The most frequent injury diagnoses were strains/sprains (29.1%; 95% CI = 25.2%-33.0%), fractures (20.5%; 95% CI = 16.5%-24.5%), contusions/abrasions (20.1%; 95% CI = 17.5%-22.8%), and lacerations (13.8%; 95% CI = 11.9%-15.8%). The body parts injured most commonly were ankles (12.1%; 95% CI = 10.9%-13.4%), fingers (9.5%; 95% CI = 8.2%-10.8%), face (9.2%; 95% CI = 7.9%-10.5%), head (8.2%; 95% CI = 6.4%-10.1%), and knees (8.1%; 95% CI = 6.8%-9.4%). Of an estimated 350,734 (95% CI = 270,417-431,051) persons with sports- and recreation-related head injuries, approximately 199,050 (95% CI = 127,947-270,153) had a brain injury diagnosed (i.e., diagnosis of concussion or internal injury). Overall, 2.3% (95% CI = 1.5%-3.0%) of persons with sports- and recreation-related injuries were hospitalized.
K Gotsch, JL Annest, PhD, P Holmgreen, MS, Office of Statistics and Programming; J Gilchrist, MD, Div of Unintentional Injury Prevention, National Center for Injury Prevention and Control, CDC.
CDC Editorial Note:
This report indicates that an estimated 4.3 million sports- and recreation-related injuries are treated each year in U.S. EDs. These injuries occur among all population groups and account for more ED visits annually than injuries involving motor-vehicle occupants (3.5 million).
Effective prevention efforts are needed to reduce the risk for these injuries among all population groups. Interventions to reduce the risk for sports- and recreation-related injuries can be classified into three categories: personal countermeasures (e.g., use of safety gear), behavioral interventions (e.g., proper conditioning), and environmental modifications (e.g., use of padded goal posts). Specific prevention recommendations vary by sport and recreation activity, and some activity-specific interventions can decrease the risk for injury. For example, wearing helmets while bicycling reduces the risk for head injury by 85%,4 and using breakaway bases decreases the number of sliding-related baseball and softball injuries by 96%.5 Further studies are needed to identify effective interventions for other activities and injury types.
Data on sports- and recreation-related injuries from other national and state hospital-based data systems are limited because the International Classification of Diseases, Ninth Revision, Clinical Modification external cause-of-injury codes (E codes) typically do not specify the type of activity in which the person was engaged at the time of injury. In comparison, these types of injuries can be classified from NEISS-AIP data by using the consumer product codes and a narrative description of the incident. This approach makes NEISS-AIP a useful surveillance tool for characterizing and monitoring sports- and recreation-related injuries and identifying emerging injury problems requiring further investigation.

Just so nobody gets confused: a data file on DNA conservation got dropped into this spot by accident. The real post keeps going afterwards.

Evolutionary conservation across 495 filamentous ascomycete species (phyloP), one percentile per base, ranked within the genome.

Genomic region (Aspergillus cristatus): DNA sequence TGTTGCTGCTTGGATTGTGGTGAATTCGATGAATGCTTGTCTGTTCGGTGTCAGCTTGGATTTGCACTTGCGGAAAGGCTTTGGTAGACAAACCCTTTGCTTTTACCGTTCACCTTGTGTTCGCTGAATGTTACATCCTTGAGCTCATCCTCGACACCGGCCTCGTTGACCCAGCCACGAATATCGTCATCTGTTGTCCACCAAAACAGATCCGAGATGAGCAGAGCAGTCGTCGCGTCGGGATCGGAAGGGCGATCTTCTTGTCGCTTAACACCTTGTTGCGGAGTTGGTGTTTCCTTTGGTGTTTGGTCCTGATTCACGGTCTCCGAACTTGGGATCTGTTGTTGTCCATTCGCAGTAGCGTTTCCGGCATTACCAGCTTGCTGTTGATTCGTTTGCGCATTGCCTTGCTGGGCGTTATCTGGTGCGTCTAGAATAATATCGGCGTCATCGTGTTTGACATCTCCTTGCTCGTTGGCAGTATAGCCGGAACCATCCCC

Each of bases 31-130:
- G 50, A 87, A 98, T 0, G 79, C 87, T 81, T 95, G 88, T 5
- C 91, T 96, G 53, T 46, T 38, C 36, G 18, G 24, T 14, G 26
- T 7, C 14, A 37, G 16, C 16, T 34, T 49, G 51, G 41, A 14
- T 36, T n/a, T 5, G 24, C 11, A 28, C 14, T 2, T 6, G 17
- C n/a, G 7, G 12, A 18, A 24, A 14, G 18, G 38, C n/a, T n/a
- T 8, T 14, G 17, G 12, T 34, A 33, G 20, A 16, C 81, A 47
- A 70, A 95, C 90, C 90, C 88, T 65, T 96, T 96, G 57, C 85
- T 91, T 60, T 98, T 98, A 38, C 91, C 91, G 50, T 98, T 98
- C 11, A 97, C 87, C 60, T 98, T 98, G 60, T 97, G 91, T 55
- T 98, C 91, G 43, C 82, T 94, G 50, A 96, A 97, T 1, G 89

Estimates in this report are higher than those found during 1997-1998 by the National Hospital Ambulatory Medical Care Survey, which indicated that an estimated 3.7 million ED visits were made annually to treat sports- and recreation-related injuries.6 Although this estimate was based on a review of narrative fields, no consumer product codes were collected, which might have resulted in an underestimation of the number of ED visits. Sports- and recreation-related injuries treated in EDs represent only a portion of these types of injuries that receive medical attention; many more of these injuries are treated in other settings (e.g., health-care providers' offices and clinics).7
The findings in this report are subject to at least five limitations. First, injury rates were based on the U.S. population; data on exposure time or frequency of participation were not collected. Because of the lack of exposure data, these estimates cannot be used to compare relative risks for different sports or for different age groups or sexes. Second, NEISS-AIP captures only injuries treated in hospital EDs. Third, it could not be determined whether a sports- and recreation-related injury was a new injury or an aggravation of an injury sustained previously. Fourth, NEISS-AIP narrative descriptions do not provide detailed information about injury circumstances (e.g., whether or not the activity was organized, whether the injury occurred during training or competition, or whether protective equipment was used). Finally, NEISS-AIP is designed to provide national estimates but not state or local estimates.
The national health objectives for 20108 and The Surgeon General's Call to Action to Prevent and Decrease Overweight and Obesity9 emphasize the importance of physical activity. The benefits of physical activity are substantial; however, persons engaging in such activity should be aware of their risk for injury. Additional information about safe participation in sports- and recreation-related activities are available at http://www.cdc.gov/safeusa/siteindex.htm.
This report was based on data contributed by T Schroeder, MS, C Downs, A McDonald, MA, and other staff of the Div of Hazard and Injury Data Systems, U.S. Consumer Product Safety Commission; and with the assistance of L Doll, PhD, E Sogolow, PhD, G Ryan, PhD, National Center for Injury Prevention and Control, CDC.
Nonfatal Sports- and Recreation-Related Injuries Treated in Emergency Departments—United States, July 2000–June 2001. JAMA. 2002;288(16):1977–1979. doi:10.1001/jama.288.16.1977-JWR1023-3-1